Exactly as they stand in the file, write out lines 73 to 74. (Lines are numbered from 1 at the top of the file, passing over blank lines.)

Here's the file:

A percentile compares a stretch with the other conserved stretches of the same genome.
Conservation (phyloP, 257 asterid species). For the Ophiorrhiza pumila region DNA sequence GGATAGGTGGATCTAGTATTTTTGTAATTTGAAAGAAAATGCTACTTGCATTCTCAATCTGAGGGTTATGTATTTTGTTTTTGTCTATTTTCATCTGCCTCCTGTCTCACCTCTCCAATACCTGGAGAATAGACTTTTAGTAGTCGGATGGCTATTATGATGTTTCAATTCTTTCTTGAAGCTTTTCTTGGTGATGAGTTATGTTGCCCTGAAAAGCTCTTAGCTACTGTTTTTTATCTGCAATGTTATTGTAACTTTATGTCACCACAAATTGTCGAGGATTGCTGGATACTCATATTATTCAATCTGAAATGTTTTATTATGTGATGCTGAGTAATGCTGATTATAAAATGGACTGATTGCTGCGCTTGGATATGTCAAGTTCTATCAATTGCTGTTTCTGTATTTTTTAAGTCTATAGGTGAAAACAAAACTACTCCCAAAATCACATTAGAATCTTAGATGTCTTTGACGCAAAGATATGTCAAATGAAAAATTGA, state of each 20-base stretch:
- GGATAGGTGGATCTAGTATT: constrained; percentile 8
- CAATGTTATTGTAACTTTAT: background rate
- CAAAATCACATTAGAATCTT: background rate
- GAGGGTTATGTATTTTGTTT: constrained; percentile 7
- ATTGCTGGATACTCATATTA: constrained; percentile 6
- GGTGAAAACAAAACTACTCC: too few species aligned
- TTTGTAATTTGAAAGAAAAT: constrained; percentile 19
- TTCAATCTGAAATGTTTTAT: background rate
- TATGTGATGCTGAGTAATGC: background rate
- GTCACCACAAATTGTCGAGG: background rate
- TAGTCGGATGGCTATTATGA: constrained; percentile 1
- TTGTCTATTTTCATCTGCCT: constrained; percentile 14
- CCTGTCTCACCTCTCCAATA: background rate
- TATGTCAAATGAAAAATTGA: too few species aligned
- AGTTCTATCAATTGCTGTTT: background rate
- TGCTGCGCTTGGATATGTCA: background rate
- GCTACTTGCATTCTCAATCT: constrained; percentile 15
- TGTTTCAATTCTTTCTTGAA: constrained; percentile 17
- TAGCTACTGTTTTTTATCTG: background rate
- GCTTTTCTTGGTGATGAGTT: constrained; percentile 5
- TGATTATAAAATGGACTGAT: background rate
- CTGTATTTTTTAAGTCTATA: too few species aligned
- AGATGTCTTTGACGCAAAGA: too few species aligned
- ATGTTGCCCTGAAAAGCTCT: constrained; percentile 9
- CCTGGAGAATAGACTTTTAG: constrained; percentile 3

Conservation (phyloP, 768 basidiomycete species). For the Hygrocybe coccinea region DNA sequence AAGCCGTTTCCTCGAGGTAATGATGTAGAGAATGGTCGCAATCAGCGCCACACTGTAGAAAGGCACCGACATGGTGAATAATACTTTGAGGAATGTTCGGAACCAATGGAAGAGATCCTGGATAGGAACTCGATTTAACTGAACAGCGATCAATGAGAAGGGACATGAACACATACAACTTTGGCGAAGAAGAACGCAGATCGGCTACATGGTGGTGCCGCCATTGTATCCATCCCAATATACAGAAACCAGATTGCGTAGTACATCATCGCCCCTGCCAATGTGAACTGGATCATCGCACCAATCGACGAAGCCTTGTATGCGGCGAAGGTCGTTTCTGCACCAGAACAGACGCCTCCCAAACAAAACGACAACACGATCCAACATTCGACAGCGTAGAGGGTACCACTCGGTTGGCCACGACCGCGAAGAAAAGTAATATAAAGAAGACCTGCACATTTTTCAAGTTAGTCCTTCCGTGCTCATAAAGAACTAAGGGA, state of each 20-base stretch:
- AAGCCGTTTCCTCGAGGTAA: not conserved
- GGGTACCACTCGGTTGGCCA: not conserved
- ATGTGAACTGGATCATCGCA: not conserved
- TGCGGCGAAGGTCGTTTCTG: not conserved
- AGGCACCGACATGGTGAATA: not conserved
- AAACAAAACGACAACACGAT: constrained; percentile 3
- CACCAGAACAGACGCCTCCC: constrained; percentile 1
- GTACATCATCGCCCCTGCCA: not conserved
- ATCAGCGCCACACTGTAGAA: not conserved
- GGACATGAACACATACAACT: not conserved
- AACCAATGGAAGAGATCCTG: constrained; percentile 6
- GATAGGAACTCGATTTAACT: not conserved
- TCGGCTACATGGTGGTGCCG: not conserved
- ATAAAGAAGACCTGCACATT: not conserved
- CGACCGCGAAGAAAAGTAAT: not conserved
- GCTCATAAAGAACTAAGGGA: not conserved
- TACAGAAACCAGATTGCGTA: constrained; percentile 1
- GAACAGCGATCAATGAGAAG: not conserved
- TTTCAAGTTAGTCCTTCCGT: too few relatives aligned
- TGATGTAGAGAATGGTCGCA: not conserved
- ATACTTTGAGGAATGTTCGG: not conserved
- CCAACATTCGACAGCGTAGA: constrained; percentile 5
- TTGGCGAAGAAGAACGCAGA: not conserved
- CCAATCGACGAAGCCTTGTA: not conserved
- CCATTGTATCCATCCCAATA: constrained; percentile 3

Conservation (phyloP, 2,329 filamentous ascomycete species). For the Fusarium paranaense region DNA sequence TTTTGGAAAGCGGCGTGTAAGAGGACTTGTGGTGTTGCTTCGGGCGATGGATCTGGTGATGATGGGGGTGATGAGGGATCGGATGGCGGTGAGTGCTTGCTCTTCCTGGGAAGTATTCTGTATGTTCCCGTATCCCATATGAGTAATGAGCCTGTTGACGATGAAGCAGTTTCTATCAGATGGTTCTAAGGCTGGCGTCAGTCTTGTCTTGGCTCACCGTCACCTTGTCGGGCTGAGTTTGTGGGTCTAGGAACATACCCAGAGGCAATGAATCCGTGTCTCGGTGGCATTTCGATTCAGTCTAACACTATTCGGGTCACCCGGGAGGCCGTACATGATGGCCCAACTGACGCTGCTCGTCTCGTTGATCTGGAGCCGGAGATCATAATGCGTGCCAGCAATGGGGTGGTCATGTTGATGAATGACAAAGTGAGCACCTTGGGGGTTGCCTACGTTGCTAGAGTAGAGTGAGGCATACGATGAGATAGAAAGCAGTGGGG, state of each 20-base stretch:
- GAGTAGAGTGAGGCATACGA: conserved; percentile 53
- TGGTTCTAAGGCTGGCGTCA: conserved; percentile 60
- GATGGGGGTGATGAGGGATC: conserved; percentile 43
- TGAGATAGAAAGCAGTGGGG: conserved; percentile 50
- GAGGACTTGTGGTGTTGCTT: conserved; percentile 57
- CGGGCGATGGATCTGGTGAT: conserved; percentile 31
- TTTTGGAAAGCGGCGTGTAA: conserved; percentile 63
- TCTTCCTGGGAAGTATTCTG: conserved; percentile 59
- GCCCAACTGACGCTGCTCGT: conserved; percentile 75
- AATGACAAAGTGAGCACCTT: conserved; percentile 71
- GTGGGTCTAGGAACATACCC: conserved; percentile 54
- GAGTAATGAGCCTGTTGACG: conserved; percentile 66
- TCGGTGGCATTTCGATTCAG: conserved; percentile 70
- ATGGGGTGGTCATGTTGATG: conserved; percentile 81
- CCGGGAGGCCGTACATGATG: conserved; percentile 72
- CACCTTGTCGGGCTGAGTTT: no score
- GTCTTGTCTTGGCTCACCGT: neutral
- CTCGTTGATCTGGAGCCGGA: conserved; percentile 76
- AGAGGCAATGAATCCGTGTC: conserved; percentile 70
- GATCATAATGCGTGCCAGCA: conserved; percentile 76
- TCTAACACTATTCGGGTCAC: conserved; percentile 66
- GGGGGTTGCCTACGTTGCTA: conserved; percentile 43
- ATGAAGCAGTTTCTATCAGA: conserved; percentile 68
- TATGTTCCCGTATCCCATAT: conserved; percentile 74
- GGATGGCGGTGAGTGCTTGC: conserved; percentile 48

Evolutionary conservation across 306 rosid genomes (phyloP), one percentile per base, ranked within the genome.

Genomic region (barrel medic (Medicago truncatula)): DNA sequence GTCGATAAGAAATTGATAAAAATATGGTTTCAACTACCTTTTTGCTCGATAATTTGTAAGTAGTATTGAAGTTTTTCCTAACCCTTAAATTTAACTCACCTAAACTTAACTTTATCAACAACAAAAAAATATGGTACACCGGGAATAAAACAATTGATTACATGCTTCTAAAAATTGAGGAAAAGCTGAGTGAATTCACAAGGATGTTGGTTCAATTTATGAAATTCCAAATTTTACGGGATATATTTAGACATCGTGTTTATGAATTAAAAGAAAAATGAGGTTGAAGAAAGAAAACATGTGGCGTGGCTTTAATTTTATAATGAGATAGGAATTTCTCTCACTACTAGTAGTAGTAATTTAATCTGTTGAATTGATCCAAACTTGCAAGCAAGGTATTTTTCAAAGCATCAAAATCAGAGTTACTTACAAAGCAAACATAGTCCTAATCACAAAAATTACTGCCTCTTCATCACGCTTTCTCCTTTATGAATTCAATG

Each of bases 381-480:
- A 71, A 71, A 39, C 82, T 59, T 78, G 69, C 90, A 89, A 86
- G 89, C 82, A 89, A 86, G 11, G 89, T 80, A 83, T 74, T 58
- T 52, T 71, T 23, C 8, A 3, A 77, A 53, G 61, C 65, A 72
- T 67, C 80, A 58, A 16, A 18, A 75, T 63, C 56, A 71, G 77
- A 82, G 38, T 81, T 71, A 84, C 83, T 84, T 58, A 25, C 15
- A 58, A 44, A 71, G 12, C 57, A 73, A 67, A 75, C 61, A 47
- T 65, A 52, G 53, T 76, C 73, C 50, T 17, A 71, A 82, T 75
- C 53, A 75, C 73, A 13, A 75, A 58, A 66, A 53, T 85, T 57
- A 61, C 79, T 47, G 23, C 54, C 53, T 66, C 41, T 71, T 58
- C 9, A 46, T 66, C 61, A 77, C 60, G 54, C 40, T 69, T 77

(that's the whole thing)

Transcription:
- AGAGGCAATGAATCCGTGTC: conserved; percentile 70
- GATCATAATGCGTGCCAGCA: conserved; percentile 76